5 Badass Characters You're Picturing Totally Incorrectly
Most of us didn't learn about, say, the Wild West by visiting a research library and poring over Oklahoma manure industry receipts from 1896. No, chances are you learned your Old West history by watching stuff like Tombstone or Cowboys & Aliens or Hey Dude.
The point is, pop culture provides us with a convenient shorthand to understand history, but most of the time pop culture is drunk as hell. So chances are everything you know about cowboys, knights, samurai, or pirates -- that is, pretty much every type of historical occupation you ever wanted to have a kid -- is a whole load of bunkum. For instance...
Knights Could Actually Move Quite Well In Their Armor, Thank You Very Much
If we asked you to picture a medieval knight coming at you in full armor, you'd probably imagine him moving with all the agility and grace of Frankenstein's monster or an office printer that grew legs (but skipped leg day). So yeah, knights were all slow and awkward, right? Such was the price of carrying around over 100 pounds of protection and looking metal as shit.
Well, a series of experiments -- one of which involved dressing a guy up in a real armor and having him run on a treadmill -- have found that this impression is quite incorrect.
What happens when you reach the maximum speed at the gym and travel back in time.
When people actually looked back in the historical record, they found that those crazy metal outfits keeping the knights' guts protected from impalement were hardly a problem when it came to kicking ass. Yes, the armors were considerably heavier than a regular shirt and pants, but the knights were prepared for that. Take French knight Jean Le Maingre, aka Boucicaut, who left not only a trail of corpses around Europe but also detailed records of his training regime. He would run, jump, climb, and swing heavy weapons while wearing his armor, which we're guessing still reeks of BO.
A bunch of Swiss researchers decided to recreate Boucicaut's medieval Rocky routine and discovered that, while you did need to be in peak physical fitness, it was totally possible to be a superhero knight.
Meanwhile, we got a cramp making this GIF.
While they took the historical records as their starting point, the researchers went a step further and had the armored test subjects take a jog around town, chop wood, and do somersaults, cartwheels, and flips just for the hell of it. They even answered the age-old question: Could knights dance while in their armor? Science has declared that yes, they could.
"Thou hast just gotten served."
Of course, it's entirely possible that 500 years from now a group of researchers will run a similar series of tests and determine that Batman was a real person, but would that be so bad?
Up To 25 Percent Of All Cowboys Were Black, And There Were Black Lawmen
If you're looking for famous African-American cowboys in Hollywood, the pickings are slim -- there's more or less Blazing Saddles and Django Unchained. Which is pretty dumb, seeing as how about 25 percent of cowboys in the late 19th century were black.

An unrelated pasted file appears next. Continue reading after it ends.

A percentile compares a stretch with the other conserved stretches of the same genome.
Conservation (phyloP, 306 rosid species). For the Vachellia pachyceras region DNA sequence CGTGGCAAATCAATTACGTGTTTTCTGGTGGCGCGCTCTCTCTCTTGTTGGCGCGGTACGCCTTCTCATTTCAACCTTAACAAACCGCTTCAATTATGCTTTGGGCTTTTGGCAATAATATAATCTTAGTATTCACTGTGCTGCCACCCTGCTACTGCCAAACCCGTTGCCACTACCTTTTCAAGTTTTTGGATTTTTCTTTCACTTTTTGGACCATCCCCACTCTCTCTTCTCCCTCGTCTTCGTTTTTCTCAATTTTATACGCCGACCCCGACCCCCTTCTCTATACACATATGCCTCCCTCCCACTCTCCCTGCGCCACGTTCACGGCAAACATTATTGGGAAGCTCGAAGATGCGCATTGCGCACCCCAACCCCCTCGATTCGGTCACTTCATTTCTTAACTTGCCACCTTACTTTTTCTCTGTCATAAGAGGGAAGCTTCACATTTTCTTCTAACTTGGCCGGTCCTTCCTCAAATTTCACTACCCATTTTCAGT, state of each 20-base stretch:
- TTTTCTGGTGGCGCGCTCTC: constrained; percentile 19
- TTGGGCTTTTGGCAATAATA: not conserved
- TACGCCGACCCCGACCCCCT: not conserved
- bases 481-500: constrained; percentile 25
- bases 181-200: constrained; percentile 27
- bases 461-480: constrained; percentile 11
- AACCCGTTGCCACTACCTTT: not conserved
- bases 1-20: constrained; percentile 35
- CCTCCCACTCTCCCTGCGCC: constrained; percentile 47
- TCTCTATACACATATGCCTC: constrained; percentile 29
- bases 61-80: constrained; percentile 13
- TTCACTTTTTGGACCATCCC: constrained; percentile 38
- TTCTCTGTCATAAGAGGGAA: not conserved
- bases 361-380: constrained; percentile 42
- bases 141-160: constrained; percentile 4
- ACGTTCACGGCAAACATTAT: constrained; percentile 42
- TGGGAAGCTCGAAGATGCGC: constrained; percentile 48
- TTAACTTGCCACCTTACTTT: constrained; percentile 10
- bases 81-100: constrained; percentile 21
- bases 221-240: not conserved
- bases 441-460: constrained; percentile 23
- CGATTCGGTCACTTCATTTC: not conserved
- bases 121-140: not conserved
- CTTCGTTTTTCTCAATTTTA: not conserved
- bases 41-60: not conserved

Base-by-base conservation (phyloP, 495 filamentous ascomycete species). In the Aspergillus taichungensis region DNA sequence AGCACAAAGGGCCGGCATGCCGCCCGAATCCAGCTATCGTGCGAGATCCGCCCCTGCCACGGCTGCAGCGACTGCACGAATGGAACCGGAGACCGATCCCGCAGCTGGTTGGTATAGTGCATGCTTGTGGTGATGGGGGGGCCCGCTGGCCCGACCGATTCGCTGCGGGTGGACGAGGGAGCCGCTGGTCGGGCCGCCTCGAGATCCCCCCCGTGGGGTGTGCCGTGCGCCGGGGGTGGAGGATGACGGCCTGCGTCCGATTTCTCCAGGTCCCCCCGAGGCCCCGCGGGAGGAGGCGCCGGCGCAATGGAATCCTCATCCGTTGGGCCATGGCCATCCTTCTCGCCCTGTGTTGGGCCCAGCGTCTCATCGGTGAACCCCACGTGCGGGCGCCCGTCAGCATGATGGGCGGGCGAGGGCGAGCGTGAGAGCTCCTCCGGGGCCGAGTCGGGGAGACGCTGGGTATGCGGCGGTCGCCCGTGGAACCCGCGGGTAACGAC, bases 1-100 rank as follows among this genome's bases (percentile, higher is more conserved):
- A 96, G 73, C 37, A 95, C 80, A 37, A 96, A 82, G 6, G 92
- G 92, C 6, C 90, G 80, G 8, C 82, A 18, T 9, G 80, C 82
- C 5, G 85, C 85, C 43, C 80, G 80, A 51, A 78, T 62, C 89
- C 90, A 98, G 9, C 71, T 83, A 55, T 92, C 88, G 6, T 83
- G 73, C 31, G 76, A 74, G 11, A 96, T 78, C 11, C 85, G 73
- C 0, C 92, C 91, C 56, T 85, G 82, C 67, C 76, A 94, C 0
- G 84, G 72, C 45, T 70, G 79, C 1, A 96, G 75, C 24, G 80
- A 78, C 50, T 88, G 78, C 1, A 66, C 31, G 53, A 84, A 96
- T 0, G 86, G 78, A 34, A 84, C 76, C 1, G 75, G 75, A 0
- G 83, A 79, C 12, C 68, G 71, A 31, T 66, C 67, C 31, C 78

When you think about it, it makes perfect sense that up to 9,000 African Americans would decide to look for work in the Old West, or as they probably called it, "not the South." Sure, there was still racism -- black cowboys couldn't stay in white hotels, or fuck with white people in any sense -- but there was plenty of work for them and they actually got the same wages as their white co-workers. Yes, Old West cattle industry workers were more open-minded than the people casting John Wayne westerns a century later, apparently.
The cool-ass clothes might have been a plus, too.
Some black cowboys even reached positions of power. The most badass was probably a former Texas slave named Bass Reeves, which already sounds like a made-up cowboy name. In his 32-year career as lawman, Reeves arrested 3,000 felons (including his own son) and shot 14 men, while managing never to get shot himself. He also reportedly used disguises and had a Native American partner, leaving him one theme song away from being a real-life Lone Ranger.
The main difference was that he wore the domino mask under his nose.
Of course, there were also black cowboys on the other side of the law -- and sometimes, with good reason. John B. Hayes, also known as "the Texas Kid," would go around looking for saloons with "For Whites Only" signs, sit down, and ask for a drink anyway. After being refused, he would enter the establishment with his horse and start shooting out the lights. Again, that's how he acted when he didn't drink (it's unclear if the horse was equally sober).
All That Stuff You Believe About The Samurai Was Propaganda (By The Samurai)
The samurai were so damn cool that their philosophy of honor, loyalty, and bitchin' haircuts is still admired centuries after its creation. Well, make that "century."
The famous idea of the samurai having a code of conduct called bushido (the whole "a warrior needs to be prepared to die for honor and glory" thing) was more or less made up by a book that came out just over 100 years ago. Although the author was from Japan, Bushido: The Soul Of Japan was originally published in the U.S. and wasn't even translated into Japanese until years later, when it was already a hit. This tome of ancient wisdom was actually created in Monterey, California.
That's a beach ball.